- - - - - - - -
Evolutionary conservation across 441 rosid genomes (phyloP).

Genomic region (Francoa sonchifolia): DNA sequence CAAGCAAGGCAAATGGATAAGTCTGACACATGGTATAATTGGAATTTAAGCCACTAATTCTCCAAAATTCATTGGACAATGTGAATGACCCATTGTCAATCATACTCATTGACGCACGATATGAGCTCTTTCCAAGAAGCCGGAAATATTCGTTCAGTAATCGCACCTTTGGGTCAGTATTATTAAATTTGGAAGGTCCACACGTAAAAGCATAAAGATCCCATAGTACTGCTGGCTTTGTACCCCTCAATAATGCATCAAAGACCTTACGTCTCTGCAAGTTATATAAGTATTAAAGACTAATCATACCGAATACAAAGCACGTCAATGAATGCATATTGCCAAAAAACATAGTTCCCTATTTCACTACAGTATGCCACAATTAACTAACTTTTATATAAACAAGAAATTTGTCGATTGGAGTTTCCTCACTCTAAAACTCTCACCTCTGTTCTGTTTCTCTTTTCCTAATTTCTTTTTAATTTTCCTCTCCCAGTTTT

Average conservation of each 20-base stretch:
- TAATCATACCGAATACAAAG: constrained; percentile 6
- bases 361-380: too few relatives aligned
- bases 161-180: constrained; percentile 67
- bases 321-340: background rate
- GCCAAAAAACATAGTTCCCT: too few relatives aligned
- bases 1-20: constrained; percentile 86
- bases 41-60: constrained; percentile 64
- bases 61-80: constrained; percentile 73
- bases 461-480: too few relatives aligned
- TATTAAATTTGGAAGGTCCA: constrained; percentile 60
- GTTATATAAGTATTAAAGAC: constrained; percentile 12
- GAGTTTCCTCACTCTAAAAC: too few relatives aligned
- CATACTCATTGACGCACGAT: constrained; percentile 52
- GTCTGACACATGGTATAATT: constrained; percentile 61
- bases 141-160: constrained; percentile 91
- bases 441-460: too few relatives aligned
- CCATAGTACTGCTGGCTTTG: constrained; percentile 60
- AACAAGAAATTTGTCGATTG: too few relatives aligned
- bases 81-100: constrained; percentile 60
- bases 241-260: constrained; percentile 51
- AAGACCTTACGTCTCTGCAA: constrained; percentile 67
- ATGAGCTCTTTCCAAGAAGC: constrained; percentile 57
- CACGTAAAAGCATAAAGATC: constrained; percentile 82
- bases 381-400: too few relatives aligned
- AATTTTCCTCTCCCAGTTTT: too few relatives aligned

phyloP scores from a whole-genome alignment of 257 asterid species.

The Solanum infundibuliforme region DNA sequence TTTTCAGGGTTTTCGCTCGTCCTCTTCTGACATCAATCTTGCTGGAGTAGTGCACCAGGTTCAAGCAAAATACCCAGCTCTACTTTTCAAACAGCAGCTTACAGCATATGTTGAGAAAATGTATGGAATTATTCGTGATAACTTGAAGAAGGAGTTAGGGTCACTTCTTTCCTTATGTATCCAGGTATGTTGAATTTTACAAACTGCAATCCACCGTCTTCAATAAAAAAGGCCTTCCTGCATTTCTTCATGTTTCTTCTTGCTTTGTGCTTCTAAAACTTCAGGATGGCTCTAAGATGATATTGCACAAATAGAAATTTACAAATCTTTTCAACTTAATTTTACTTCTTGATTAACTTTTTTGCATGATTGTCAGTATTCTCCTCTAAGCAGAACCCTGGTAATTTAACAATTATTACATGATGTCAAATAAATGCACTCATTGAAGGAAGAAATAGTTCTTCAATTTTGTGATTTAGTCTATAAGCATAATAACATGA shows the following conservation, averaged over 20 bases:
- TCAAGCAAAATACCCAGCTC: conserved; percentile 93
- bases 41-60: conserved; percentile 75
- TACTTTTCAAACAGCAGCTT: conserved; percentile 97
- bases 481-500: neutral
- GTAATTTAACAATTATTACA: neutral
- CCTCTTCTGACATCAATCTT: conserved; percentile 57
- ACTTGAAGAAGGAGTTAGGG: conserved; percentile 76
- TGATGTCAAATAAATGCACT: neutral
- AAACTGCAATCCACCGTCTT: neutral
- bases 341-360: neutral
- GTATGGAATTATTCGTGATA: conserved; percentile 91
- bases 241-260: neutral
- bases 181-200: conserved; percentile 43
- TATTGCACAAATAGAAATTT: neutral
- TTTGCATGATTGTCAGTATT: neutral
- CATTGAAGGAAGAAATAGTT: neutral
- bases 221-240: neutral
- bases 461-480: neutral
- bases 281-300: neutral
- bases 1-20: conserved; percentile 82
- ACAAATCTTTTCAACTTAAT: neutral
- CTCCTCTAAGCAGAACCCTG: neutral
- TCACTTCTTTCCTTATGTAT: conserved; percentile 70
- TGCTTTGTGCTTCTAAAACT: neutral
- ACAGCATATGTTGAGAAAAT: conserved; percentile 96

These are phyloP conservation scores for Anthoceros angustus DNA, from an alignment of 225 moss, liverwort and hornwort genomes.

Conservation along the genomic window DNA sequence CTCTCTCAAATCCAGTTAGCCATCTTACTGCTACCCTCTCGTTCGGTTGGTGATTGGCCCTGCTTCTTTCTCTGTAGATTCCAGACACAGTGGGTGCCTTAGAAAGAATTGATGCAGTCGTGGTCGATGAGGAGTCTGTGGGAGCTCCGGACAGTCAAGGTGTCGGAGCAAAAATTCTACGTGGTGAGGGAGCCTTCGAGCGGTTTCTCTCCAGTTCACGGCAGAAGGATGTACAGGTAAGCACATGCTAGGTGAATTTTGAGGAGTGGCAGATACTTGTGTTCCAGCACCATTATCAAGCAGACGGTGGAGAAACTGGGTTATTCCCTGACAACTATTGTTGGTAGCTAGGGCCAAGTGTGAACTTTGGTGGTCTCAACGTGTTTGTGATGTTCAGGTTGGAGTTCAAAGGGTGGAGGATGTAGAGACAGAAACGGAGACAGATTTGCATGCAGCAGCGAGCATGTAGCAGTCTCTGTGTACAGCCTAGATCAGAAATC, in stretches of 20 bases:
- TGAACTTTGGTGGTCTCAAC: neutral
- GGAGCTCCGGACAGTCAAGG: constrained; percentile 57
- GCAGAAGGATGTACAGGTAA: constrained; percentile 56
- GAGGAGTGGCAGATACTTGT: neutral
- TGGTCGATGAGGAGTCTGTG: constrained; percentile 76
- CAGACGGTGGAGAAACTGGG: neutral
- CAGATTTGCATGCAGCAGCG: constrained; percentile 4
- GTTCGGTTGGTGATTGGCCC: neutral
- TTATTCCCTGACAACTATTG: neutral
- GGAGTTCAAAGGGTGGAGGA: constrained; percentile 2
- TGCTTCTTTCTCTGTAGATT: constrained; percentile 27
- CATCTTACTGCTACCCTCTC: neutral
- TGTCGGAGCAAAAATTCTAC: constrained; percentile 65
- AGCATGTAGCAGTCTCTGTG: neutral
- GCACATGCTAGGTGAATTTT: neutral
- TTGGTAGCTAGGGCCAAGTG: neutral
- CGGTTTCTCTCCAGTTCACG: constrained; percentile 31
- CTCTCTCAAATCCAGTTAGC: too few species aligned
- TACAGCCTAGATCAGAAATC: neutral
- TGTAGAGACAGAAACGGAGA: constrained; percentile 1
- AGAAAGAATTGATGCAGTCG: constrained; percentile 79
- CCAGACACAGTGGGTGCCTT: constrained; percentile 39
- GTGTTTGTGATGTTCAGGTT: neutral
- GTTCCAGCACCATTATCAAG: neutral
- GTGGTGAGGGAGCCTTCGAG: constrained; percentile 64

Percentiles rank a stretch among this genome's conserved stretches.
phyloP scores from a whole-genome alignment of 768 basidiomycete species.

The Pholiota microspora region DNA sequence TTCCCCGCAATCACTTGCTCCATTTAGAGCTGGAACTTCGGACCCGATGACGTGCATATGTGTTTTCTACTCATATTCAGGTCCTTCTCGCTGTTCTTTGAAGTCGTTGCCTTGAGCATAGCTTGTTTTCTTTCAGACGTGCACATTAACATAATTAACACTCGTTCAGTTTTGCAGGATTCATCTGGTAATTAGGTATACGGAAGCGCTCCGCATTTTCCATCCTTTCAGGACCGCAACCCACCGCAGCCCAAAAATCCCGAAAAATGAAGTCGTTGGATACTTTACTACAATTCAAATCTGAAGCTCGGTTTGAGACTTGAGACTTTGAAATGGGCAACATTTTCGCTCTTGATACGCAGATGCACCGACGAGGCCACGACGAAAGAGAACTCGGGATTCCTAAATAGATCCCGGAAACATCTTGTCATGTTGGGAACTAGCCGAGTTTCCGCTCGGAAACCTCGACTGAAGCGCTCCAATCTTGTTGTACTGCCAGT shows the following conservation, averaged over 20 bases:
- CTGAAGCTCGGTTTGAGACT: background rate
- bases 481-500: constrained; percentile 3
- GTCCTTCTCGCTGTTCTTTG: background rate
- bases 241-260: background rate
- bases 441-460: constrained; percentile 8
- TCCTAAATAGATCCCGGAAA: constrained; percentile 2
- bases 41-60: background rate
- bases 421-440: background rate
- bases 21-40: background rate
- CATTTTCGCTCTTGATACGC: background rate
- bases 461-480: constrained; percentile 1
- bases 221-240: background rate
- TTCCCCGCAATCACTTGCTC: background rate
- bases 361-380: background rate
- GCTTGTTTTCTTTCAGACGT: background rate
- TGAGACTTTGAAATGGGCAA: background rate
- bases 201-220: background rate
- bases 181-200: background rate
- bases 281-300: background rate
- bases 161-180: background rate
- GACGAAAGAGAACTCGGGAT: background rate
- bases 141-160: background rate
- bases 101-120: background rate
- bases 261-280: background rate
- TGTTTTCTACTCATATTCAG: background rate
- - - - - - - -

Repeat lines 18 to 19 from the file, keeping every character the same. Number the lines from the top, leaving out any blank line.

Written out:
- bases 141-160: constrained; percentile 91
- bases 441-460: too few relatives aligned